Carlos DeWinter has registered more than 30 victories for the Greenwich wrestling team this season, the last three of which resulted in him capturing what he’s been chasing since his freshman year — an FCIAC title. Winning all three of his matches at Saturday’s FCIAC Championships at New Canaan High School, DeWinter claimed the 120-pound title, adding an ultra-impressive achievement to his already successful season.
“I finished fourth at the FCIAC Championships as a freshman and was second as a sophomore, so this year, it felt good to get that win,” said DeWinter, a junior, who is one of the Cardinals’ captains. “I’ve been able to make that constant upward trend each year, which have included slight adjustments to get a little better each year.”
Facing an unfamiliar foe in the championship match of the 120-pound bracket at the FCIAC tournament, DeWinter trailed Danbury senior Kevin Pina, 8-3, in the third period, before executing a pinfall to win the matchup.
“This was the first time in my three years of high school wrestling that we wrestled each other,” DeWinter said of his title match against Pina. “He was a bit of an unknown quantity, but I watched his semifinals match and from what I saw, he looked to be the kind of wrestler to get me in trouble. He is very long, almost having a full head of height on me, but I thought I wrestled a pretty good match against him.”
Facing five-point deficit in the final period, DeWinter got the pinfall, shortly after they reset in the center of the mat.
“I got to an over-under tie, one of my strongest positions,” DeWinter said. “I knew my conditioning was up at that point of the match and I was able to toss him on his back and secure the win.”
— Dave Stewart (@DStewartSports) February 15, 2020
DeWinter won the 120-pound title match against Pina by pinfall in 4:50, before his teammates, coaches, family and a lot of his peers.
“Whenever you beat a Danbury kid in general it’s special, because it is a dynasty there with their team having national champions,” DeWinter said. “So many of their wrestlers get to that stage at the FCIAC tournament, which amplifies the feeling even more. I have a lot of friends through different teams in the FCIAC, so I had a lot of people and teams rooting for me.”
A tough test also occurred for DeWinter in the semifinal round of the FCIAC Championships. He edged third-seeded Terry Brannigan of Staples by a 12-10 decision. Unlike the championship match, the semifinal matchup came against an opponent he was familiar with.
“That semifinals match on Saturday was the seventh time I wrestled Terry in my high school career,” DeWinter said. “Whenever I wrestle Terry, there is a lot of emotion in that match. I am 4-3 against him, so it’s always a hard-fought match against him.”
Behind 6-0 early on, then leading 10-7 heading into the third period, DeWinter was pretty confident late in match.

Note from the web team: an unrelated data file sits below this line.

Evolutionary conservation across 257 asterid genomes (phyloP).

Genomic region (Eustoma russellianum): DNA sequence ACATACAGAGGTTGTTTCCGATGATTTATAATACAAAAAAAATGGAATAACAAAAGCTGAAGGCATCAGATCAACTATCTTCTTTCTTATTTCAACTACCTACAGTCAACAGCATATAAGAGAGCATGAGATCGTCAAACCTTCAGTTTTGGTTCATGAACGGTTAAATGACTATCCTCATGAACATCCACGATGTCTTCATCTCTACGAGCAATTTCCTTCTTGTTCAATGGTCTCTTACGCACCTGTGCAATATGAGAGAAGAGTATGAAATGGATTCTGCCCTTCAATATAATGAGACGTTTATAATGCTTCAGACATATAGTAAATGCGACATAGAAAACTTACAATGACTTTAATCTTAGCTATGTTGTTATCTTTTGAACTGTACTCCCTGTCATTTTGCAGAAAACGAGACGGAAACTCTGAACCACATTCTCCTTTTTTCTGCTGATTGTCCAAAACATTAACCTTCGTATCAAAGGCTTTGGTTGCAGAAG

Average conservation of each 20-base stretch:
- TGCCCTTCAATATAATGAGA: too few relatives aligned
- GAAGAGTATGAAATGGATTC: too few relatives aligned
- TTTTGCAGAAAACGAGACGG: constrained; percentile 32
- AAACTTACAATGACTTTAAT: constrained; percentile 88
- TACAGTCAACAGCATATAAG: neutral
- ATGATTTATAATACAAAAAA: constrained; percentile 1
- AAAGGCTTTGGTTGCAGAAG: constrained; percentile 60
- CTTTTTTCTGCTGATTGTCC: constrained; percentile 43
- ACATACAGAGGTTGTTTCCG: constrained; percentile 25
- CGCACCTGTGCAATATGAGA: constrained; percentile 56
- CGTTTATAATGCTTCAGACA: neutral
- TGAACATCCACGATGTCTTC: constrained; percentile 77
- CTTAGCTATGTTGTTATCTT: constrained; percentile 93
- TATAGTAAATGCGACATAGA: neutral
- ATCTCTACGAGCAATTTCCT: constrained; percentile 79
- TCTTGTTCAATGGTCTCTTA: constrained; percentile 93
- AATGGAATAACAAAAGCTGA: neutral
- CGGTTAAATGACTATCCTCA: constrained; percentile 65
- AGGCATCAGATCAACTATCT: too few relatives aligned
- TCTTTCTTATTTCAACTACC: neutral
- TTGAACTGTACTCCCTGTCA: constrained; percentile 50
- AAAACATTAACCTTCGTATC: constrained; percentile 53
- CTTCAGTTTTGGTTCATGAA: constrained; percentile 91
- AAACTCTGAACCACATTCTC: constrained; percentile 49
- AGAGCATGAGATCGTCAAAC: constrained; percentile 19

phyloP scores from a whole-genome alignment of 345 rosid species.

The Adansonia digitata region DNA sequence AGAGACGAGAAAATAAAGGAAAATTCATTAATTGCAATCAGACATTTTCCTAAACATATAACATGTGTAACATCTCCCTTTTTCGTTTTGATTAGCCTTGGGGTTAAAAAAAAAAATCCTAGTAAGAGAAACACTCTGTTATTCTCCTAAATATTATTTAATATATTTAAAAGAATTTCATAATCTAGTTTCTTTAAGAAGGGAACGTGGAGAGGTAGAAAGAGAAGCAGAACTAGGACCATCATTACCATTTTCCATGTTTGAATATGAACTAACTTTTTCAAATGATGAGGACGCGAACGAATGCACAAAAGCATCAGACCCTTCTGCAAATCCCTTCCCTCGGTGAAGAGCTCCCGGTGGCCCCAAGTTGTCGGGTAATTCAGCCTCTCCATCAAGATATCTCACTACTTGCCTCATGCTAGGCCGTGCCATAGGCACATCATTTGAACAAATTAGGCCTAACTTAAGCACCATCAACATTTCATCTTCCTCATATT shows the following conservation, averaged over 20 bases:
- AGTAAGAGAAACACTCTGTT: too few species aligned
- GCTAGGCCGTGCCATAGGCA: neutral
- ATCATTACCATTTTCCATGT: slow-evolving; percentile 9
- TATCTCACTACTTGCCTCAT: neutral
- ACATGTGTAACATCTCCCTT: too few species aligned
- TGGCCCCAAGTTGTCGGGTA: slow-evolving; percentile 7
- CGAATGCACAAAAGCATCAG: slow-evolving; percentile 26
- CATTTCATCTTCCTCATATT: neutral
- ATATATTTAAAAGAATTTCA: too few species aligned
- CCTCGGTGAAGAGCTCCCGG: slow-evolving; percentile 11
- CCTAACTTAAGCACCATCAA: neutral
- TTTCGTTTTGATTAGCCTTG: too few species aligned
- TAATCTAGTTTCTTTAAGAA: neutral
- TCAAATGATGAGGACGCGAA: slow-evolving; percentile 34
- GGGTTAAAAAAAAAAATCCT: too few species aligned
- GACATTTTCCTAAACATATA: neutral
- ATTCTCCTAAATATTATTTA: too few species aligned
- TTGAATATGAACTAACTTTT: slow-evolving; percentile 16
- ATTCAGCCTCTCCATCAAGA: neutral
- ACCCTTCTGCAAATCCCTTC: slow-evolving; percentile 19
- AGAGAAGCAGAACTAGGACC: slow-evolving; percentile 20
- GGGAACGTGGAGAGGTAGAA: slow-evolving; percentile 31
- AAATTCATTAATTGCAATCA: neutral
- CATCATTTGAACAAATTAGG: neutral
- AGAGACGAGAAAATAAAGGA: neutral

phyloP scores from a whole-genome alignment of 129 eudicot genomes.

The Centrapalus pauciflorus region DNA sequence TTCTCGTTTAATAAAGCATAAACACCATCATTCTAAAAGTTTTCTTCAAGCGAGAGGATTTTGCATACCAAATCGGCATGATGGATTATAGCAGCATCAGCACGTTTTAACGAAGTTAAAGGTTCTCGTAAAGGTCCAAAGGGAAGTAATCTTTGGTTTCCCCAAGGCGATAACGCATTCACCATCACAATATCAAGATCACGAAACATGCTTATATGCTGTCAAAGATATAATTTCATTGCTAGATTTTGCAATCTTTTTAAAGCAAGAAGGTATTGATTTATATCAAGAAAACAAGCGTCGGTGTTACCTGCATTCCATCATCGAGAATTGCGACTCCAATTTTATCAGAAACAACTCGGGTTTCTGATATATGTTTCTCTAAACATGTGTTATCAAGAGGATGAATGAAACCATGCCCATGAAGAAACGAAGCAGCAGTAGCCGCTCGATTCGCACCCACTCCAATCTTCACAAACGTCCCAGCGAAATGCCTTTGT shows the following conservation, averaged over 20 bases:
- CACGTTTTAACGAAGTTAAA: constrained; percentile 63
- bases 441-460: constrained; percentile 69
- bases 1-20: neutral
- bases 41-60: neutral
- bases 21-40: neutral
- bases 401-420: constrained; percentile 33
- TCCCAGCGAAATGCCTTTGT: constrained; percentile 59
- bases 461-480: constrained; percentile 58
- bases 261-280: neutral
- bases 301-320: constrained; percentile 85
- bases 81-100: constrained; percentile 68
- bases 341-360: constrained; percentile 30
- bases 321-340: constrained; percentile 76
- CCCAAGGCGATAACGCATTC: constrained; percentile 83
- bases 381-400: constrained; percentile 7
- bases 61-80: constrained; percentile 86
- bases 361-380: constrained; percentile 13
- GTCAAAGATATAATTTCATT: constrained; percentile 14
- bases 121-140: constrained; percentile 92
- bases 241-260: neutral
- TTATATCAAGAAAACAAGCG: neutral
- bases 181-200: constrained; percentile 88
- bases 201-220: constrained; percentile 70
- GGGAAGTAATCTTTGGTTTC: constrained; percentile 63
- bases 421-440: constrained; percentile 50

“That’s where I am the strongest, in the third period,” he said. “As long as I did everything correctly, I was confident I could finish off the match.”
Brannigan tied the semifinal match up at 10-10 with an escape and a take down, but DeWinter executed a reversal for two points and the victory.
Following a first-round bye, the second-seeded DeWinter won by technical fall against Westhill junior John Leydon, 19-4, in 4:26 in the 120-pound quarterfinals. Wrestling has been DeWinter’s sport of choice since he took up the sport as a fifth-grader with the Stamford Warriors program, based out of Westhill High School.
“I tried basketball, baseball, soccer and lacrosse as a child, but as soon as I got into the wrestling room I knew it was what I wanted to do,” he said. “Wrestling is by weight class, so it’s a sport that gives me the opportunity to test myself against people my size.”
Like many wrestlers, the challenge of the one-on-one aspect appeals to DeWinter.
“It’s a tough physical sport,” DeWinter said. “I’m not a fan of when sometimes people complain about other people making mistakes during a game, or something. I enjoy the fact that it’s one-on-one and you get to see the aspect you need to fix. I record all my matches, so I can see what I need to do to improve.”
Greenwich wrestling coach Jere Petersen describes DeWinter as the “best conditioned wrestler on the team,” a description many of his foes would most likely, agree with.
DeWinter attributes his standout conditioning to the 28 days he spent at the Jay Robinson Intensive Wrestling Camp in Wisconsin this past summer. It is regarded as the premier wrestling camp in the country.
“I have always been a strong kid for my weight class, but did not always have the muscular endurance,” he said. “For someone, who was supposed to be pretty good, my freshman year I got pinned a lot. The Jay Robinson Intensive Wrestling Camp I attended included a lot of running and was based on the whole idea of you have no idea how hard you can push yourself. We spent six hours a day working out — running, lifting and wrestling. When you are training at that level of intensity, there’s no way you can not be in shape.”
Up next for DeWinter is the Class LL Championship on Saturday at Trumbull High School. He may be seeded as high as third in the state tournament. Hall junior Drew Currier should be the No. 1 seed in 120-pound bracket.
“I’ve matured a lot as a wrestler since my freshman year when I was 0-2 at the state tournament,” DeWinter said. “This year, I feel I am more of a physically and mentally mature wrestler. This year would be a good year to do some damage at the tournament.”